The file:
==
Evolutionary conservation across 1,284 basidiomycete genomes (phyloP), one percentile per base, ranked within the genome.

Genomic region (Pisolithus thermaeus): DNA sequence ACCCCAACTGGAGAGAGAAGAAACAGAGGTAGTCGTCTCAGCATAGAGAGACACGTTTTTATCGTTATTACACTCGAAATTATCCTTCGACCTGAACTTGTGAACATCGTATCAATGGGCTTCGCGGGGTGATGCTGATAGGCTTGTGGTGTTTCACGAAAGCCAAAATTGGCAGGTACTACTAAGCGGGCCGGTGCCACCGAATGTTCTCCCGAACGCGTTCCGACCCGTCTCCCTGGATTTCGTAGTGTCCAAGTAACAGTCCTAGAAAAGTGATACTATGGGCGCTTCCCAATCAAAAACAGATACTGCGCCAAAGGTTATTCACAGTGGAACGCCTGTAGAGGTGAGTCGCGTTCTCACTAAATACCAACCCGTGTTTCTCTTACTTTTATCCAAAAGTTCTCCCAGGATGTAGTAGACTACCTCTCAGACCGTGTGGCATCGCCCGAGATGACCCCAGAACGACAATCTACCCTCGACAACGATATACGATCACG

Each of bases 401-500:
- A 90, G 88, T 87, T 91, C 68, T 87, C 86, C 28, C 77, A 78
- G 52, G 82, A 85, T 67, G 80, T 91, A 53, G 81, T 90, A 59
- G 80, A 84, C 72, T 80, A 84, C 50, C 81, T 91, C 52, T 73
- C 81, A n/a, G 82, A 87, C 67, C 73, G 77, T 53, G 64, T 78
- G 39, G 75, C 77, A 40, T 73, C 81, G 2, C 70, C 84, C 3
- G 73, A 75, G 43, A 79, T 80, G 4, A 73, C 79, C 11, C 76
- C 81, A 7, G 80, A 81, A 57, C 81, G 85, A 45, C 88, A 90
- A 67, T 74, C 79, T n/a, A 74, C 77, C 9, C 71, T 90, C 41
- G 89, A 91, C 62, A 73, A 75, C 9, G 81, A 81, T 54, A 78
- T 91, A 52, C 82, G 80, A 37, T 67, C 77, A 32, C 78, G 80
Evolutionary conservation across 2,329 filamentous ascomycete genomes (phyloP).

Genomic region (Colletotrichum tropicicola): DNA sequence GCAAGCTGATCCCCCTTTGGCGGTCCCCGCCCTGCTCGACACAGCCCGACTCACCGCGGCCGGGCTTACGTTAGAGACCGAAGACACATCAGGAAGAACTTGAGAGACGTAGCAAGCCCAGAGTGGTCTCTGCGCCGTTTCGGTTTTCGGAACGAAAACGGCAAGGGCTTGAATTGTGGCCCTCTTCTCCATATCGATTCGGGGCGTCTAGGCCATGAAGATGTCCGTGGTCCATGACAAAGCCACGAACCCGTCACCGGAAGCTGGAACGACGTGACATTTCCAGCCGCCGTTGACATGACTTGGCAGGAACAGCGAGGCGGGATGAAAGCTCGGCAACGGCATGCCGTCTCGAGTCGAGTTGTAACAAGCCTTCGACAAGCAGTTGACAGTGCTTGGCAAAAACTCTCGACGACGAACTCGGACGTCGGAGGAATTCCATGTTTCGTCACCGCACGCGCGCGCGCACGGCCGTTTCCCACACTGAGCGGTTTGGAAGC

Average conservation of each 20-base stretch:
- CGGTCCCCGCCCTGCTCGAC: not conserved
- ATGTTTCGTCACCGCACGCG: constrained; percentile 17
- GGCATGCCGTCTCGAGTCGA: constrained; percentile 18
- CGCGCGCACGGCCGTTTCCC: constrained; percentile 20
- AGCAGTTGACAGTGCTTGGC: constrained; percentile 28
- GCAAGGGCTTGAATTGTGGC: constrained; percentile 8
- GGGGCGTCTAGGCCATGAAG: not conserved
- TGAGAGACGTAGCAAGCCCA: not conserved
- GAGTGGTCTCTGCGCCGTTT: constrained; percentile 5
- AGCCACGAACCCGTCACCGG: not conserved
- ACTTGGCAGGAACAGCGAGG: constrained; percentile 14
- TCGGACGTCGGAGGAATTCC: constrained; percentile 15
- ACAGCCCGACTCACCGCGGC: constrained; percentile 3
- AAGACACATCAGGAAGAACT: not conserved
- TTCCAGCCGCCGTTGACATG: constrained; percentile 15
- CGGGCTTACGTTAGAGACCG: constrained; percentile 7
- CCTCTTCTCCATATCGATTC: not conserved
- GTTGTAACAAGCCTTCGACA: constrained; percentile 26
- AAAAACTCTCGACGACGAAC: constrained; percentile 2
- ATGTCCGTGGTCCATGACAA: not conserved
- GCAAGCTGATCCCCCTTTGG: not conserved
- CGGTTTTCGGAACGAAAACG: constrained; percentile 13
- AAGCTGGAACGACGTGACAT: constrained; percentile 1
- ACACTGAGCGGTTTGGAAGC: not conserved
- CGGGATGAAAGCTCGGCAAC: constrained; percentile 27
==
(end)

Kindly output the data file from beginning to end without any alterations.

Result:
Evolutionary conservation across 1,284 basidiomycete genomes (phyloP), one percentile per base, ranked within the genome.

Genomic region (Pisolithus thermaeus): DNA sequence ACCCCAACTGGAGAGAGAAGAAACAGAGGTAGTCGTCTCAGCATAGAGAGACACGTTTTTATCGTTATTACACTCGAAATTATCCTTCGACCTGAACTTGTGAACATCGTATCAATGGGCTTCGCGGGGTGATGCTGATAGGCTTGTGGTGTTTCACGAAAGCCAAAATTGGCAGGTACTACTAAGCGGGCCGGTGCCACCGAATGTTCTCCCGAACGCGTTCCGACCCGTCTCCCTGGATTTCGTAGTGTCCAAGTAACAGTCCTAGAAAAGTGATACTATGGGCGCTTCCCAATCAAAAACAGATACTGCGCCAAAGGTTATTCACAGTGGAACGCCTGTAGAGGTGAGTCGCGTTCTCACTAAATACCAACCCGTGTTTCTCTTACTTTTATCCAAAAGTTCTCCCAGGATGTAGTAGACTACCTCTCAGACCGTGTGGCATCGCCCGAGATGACCCCAGAACGACAATCTACCCTCGACAACGATATACGATCACG

Each of bases 401-500:
- A 90, G 88, T 87, T 91, C 68, T 87, C 86, C 28, C 77, A 78
- G 52, G 82, A 85, T 67, G 80, T 91, A 53, G 81, T 90, A 59
- G 80, A 84, C 72, T 80, A 84, C 50, C 81, T 91, C 52, T 73
- C 81, A n/a, G 82, A 87, C 67, C 73, G 77, T 53, G 64, T 78
- G 39, G 75, C 77, A 40, T 73, C 81, G 2, C 70, C 84, C 3
- G 73, A 75, G 43, A 79, T 80, G 4, A 73, C 79, C 11, C 76
- C 81, A 7, G 80, A 81, A 57, C 81, G 85, A 45, C 88, A 90
- A 67, T 74, C 79, T n/a, A 74, C 77, C 9, C 71, T 90, C 41
- G 89, A 91, C 62, A 73, A 75, C 9, G 81, A 81, T 54, A 78
- T 91, A 52, C 82, G 80, A 37, T 67, C 77, A 32, C 78, G 80
Evolutionary conservation across 2,329 filamentous ascomycete genomes (phyloP).

Genomic region (Colletotrichum tropicicola): DNA sequence GCAAGCTGATCCCCCTTTGGCGGTCCCCGCCCTGCTCGACACAGCCCGACTCACCGCGGCCGGGCTTACGTTAGAGACCGAAGACACATCAGGAAGAACTTGAGAGACGTAGCAAGCCCAGAGTGGTCTCTGCGCCGTTTCGGTTTTCGGAACGAAAACGGCAAGGGCTTGAATTGTGGCCCTCTTCTCCATATCGATTCGGGGCGTCTAGGCCATGAAGATGTCCGTGGTCCATGACAAAGCCACGAACCCGTCACCGGAAGCTGGAACGACGTGACATTTCCAGCCGCCGTTGACATGACTTGGCAGGAACAGCGAGGCGGGATGAAAGCTCGGCAACGGCATGCCGTCTCGAGTCGAGTTGTAACAAGCCTTCGACAAGCAGTTGACAGTGCTTGGCAAAAACTCTCGACGACGAACTCGGACGTCGGAGGAATTCCATGTTTCGTCACCGCACGCGCGCGCGCACGGCCGTTTCCCACACTGAGCGGTTTGGAAGC

Average conservation of each 20-base stretch:
- CGGTCCCCGCCCTGCTCGAC: not conserved
- ATGTTTCGTCACCGCACGCG: constrained; percentile 17
- GGCATGCCGTCTCGAGTCGA: constrained; percentile 18
- CGCGCGCACGGCCGTTTCCC: constrained; percentile 20
- AGCAGTTGACAGTGCTTGGC: constrained; percentile 28
- GCAAGGGCTTGAATTGTGGC: constrained; percentile 8
- GGGGCGTCTAGGCCATGAAG: not conserved
- TGAGAGACGTAGCAAGCCCA: not conserved
- GAGTGGTCTCTGCGCCGTTT: constrained; percentile 5
- AGCCACGAACCCGTCACCGG: not conserved
- ACTTGGCAGGAACAGCGAGG: constrained; percentile 14
- TCGGACGTCGGAGGAATTCC: constrained; percentile 15
- ACAGCCCGACTCACCGCGGC: constrained; percentile 3
- AAGACACATCAGGAAGAACT: not conserved
- TTCCAGCCGCCGTTGACATG: constrained; percentile 15
- CGGGCTTACGTTAGAGACCG: constrained; percentile 7
- CCTCTTCTCCATATCGATTC: not conserved
- GTTGTAACAAGCCTTCGACA: constrained; percentile 26
- AAAAACTCTCGACGACGAAC: constrained; percentile 2
- ATGTCCGTGGTCCATGACAA: not conserved
- GCAAGCTGATCCCCCTTTGG: not conserved
- CGGTTTTCGGAACGAAAACG: constrained; percentile 13
- AAGCTGGAACGACGTGACAT: constrained; percentile 1
- ACACTGAGCGGTTTGGAAGC: not conserved
- CGGGATGAAAGCTCGGCAAC: constrained; percentile 27